The back cover blurb sets up the tone of the series marvelously, so I’m going to quote it. “In a land far away, there were two kingdoms: the Outside, where twisted beasts roamed that could curse with a touch, and the Inside, where humans lived in safety and peace. The girl and the beast should never have met, but when they do, a quiet fairytale begins.”

I knew I’d adore this series the moment a black-as-pitch creature approaches a little girl who’s snoozing unaware and instead of menacing her, he scolds her for wandering off. Indeed, the creature—whom Shiva, the little girl, refers to as “Teacher”—is gentle, gentlemanly, and valiant, protecting Shiva both physically (when paranoid human soldiers think she must be cursed and try to kill her) and mentally (by shielding her from the truth that she has been abandoned). He also possesses medical knowledge but forgot that he told Shiva he’d been a doctor. Was he once human himself? His concern for Shiva radiates from him—I was particularly struck by a panel depicting his fists clenched in worry—and I love him deeply.

While humans and their fear are one threat, we’re introduced to another at the end of the volume, making for a chilling cliffhanger. I can’t wait for volume two of this lovely and captivating series!

The Girl from the Other Side is ongoing in Japan, where three volumes have been released so far. Volume two comes out in English on May 16th.

Kase-san and Morning Glories by Hiromi Takashima
Kase-san and… is a series that is technically comprised of a succession of one-shot stories. This first volume, entitled Kase-san and Morning Glories, includes the title story as well as interludes like “Kase-san and the Bicycle,” “Kase-san and Sneakers,” and “Kase-san and the Spring Breeze.”

Yamada doesn’t fit in with her classmates well. Though she has noticed popular Kase-san, the boyish star of the track team, she never thought she was on the other girl’s radar. But it turns out that Kase-san admired Yamada’s dedication to the thankless task of weeding the school grounds. The girls eventually start hanging out together and it isn’t long before Yamada is having Feelings with a capital “F.” There ensues the typical angst about “but she’s a girl.”

There are a couple of other moments that I’ve seen elsewhere, too—an indirect kiss via a shared thermos, the first real kiss in the nurse’s office—and it’s certainly fluffy and insubstantial, but it’s still really cute. The art style is pleasant, and I wonder whether Yamada’s friend—who warns her about Kase dating girls—might provide some drama down the road. In any case, I’m on board for the next volume.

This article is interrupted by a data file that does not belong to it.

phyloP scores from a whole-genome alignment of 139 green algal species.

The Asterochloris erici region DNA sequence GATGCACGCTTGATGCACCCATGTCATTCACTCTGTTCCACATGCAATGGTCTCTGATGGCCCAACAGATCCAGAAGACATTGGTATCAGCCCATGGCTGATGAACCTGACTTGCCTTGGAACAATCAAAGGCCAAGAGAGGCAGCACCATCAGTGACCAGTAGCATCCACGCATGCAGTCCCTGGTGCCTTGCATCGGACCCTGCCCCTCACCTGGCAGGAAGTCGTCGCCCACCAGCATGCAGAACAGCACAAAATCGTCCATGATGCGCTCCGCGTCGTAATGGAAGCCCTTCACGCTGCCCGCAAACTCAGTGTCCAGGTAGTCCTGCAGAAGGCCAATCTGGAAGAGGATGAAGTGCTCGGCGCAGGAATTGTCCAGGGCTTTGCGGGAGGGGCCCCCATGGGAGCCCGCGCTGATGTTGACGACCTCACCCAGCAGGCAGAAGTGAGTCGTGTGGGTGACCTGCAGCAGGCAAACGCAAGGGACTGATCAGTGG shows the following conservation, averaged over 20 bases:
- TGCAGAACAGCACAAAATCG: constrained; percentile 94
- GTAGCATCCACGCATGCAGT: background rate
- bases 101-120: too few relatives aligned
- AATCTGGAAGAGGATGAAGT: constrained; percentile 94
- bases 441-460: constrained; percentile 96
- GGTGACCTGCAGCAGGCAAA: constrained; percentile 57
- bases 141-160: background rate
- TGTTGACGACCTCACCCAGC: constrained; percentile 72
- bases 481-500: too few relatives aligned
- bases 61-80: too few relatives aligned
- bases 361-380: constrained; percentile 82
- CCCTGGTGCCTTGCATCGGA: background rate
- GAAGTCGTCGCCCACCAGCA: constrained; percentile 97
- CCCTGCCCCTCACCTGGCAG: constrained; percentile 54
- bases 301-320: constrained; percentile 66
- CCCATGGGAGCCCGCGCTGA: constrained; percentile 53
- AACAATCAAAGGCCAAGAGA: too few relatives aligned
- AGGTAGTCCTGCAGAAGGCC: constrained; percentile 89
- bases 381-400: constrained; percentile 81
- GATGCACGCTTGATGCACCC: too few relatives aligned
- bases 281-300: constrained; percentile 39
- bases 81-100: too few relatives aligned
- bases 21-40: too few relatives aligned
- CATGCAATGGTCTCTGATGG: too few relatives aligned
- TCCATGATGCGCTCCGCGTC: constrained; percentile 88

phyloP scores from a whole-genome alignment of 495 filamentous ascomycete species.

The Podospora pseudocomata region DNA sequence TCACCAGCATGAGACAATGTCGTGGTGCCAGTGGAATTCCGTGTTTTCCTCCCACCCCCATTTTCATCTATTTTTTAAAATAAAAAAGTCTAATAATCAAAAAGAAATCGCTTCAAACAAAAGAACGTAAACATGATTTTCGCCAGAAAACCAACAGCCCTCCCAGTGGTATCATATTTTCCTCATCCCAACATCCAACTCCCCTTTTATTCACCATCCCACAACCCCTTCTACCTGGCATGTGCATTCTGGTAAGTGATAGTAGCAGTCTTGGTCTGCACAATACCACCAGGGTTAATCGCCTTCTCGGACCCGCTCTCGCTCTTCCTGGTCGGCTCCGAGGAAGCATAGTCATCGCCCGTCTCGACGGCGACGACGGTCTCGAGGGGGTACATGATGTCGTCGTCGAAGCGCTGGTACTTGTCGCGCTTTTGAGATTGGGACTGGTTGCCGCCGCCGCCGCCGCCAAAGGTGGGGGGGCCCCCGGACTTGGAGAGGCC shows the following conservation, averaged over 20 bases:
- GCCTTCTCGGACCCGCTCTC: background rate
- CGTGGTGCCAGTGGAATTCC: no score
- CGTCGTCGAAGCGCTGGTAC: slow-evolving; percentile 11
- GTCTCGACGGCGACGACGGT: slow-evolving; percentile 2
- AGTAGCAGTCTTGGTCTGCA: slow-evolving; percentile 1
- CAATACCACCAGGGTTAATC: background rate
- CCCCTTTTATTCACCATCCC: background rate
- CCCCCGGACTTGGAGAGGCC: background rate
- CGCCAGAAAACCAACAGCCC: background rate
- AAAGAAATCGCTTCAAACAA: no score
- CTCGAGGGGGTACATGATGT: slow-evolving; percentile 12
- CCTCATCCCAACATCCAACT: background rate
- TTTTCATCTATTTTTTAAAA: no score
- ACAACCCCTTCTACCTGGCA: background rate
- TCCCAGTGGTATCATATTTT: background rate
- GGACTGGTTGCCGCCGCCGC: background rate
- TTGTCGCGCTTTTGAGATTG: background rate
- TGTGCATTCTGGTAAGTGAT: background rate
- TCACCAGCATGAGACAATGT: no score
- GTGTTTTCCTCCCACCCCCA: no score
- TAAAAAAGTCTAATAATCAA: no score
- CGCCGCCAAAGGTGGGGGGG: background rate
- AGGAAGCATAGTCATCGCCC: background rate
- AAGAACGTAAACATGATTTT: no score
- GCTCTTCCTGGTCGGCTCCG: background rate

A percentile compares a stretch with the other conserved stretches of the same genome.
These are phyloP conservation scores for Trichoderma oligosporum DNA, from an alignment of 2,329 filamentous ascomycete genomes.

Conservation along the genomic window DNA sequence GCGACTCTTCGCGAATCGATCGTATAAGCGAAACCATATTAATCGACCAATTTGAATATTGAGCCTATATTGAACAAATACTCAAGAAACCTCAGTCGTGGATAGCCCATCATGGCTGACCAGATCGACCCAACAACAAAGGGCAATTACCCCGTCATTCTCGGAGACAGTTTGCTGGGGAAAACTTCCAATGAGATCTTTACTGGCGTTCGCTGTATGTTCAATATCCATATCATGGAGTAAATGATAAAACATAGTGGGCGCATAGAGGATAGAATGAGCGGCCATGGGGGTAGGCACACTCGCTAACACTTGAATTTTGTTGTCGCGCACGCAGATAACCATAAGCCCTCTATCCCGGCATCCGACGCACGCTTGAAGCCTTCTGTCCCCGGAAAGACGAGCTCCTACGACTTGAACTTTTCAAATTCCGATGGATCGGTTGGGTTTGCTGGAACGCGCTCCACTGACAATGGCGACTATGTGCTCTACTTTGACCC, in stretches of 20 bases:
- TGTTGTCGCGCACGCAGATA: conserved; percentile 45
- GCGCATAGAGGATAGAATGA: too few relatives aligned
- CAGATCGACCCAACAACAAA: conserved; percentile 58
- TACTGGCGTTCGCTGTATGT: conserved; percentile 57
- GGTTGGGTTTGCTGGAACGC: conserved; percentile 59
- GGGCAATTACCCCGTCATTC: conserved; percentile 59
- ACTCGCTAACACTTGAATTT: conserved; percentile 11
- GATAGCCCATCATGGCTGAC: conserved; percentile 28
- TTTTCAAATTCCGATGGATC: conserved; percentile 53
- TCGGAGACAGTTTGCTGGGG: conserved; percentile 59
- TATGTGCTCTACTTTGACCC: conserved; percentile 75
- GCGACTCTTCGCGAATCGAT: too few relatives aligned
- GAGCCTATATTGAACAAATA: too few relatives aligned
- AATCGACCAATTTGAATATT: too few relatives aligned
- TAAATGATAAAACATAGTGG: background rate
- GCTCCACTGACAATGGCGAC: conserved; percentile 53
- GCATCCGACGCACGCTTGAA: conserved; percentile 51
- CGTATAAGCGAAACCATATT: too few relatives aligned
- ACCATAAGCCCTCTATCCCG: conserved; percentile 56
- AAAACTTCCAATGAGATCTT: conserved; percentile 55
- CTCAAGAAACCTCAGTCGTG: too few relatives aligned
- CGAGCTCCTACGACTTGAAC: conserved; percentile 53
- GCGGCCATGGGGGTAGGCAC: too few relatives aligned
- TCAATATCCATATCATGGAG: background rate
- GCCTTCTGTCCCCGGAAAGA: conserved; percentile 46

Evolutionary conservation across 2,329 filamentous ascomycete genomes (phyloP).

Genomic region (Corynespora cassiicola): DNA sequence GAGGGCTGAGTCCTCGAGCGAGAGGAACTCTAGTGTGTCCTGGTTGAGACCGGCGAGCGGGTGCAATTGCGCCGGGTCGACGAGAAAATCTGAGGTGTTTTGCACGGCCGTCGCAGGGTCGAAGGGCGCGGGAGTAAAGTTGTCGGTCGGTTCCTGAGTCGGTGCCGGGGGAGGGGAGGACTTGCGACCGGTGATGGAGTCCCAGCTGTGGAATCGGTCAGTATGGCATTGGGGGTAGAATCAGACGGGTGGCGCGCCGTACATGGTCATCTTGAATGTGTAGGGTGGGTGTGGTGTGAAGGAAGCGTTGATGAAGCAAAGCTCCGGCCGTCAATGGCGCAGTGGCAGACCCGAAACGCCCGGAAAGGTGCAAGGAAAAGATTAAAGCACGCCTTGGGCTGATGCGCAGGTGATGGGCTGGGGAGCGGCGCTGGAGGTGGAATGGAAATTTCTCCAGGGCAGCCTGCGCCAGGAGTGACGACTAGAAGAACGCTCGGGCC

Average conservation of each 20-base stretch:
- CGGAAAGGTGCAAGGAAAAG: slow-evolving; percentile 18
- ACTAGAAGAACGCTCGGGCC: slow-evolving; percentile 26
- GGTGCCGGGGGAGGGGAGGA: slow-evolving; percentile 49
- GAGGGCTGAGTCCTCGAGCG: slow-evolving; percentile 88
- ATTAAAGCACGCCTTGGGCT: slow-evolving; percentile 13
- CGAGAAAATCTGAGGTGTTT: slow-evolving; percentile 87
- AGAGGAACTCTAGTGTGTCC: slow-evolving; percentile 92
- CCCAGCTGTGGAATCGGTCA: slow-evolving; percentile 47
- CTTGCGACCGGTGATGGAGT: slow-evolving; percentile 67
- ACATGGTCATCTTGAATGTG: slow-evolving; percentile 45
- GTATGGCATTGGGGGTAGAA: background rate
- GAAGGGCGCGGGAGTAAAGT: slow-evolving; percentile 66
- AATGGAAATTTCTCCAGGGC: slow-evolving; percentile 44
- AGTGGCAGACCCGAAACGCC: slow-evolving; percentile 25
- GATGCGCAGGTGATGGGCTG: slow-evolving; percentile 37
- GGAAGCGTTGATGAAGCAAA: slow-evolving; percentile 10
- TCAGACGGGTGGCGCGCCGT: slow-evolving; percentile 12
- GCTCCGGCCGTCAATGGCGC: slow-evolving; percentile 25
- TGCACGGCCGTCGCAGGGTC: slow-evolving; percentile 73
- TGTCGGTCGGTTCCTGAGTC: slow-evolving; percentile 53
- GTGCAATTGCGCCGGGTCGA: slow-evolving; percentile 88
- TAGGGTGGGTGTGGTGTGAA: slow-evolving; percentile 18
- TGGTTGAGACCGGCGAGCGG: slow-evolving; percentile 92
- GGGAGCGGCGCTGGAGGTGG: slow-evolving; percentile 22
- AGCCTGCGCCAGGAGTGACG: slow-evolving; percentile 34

Kase-san and… is ongoing in Japan, where three volumes have been released so far. The second, Kase-san and Bento, comes out in English on May 23rd.

Kindred Spirits on the Roof: The Complete Collection by Hachi Ito, Aya Fumio, Toitentsu, and Liar-Soft
I was initially under the mistaken impression that the manga version of Kindred Spirits on the Roof was a retelling of the storyline from the yuri visual novel. Instead, it focuses on new girls attending Kokono-Tsuboshi Girls’ Academy of Commerce with some of the original couples returning as side characters or cameos.

In side A, written and illustrated by Hachi Ito, we are introduced to shy Shiina Shiori, who is in the art club. She comes out of her shell a bit while helping to create scenery for the play her class is putting on for the school festival, and by the end of the volume—after much dithering and conversations about “what does it feel like to love someone?”—has decided to stop running away from the feelings of her childhood friend, Kanda Mako. The moment where they become a couple is the only time the original kindred spirits are glimpsed, buy they don’t do or say anything.